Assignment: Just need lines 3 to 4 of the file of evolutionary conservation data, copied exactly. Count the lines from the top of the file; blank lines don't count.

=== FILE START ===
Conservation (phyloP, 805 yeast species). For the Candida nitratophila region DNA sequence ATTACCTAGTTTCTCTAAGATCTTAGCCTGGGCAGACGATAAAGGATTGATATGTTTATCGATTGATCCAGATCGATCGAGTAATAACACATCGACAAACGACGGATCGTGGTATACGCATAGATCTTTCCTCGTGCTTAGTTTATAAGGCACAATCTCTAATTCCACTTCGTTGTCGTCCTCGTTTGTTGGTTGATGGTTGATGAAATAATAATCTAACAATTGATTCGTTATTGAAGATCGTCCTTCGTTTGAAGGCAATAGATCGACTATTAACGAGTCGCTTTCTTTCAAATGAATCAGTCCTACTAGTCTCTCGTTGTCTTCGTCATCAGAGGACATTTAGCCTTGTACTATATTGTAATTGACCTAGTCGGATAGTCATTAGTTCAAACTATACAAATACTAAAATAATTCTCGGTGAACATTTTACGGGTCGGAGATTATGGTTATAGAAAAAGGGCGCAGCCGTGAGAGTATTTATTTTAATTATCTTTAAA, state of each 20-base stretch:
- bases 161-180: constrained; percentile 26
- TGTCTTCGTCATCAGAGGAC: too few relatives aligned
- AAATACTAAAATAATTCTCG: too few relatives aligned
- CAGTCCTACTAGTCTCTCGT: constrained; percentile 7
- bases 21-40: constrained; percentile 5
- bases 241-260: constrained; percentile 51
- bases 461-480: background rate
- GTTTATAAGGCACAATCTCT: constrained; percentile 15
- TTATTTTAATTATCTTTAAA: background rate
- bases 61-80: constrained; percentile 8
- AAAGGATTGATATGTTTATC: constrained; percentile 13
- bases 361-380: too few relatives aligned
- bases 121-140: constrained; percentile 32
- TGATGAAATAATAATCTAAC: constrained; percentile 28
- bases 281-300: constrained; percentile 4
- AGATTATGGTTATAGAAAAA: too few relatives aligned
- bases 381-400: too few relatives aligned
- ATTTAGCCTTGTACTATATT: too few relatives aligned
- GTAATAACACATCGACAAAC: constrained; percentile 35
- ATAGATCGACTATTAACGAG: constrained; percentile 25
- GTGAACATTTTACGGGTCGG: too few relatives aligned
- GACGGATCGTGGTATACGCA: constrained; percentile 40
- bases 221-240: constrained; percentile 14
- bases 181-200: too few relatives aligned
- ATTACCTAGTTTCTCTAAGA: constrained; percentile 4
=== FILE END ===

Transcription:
- TGTCTTCGTCATCAGAGGAC: too few relatives aligned
- AAATACTAAAATAATTCTCG: too few relatives aligned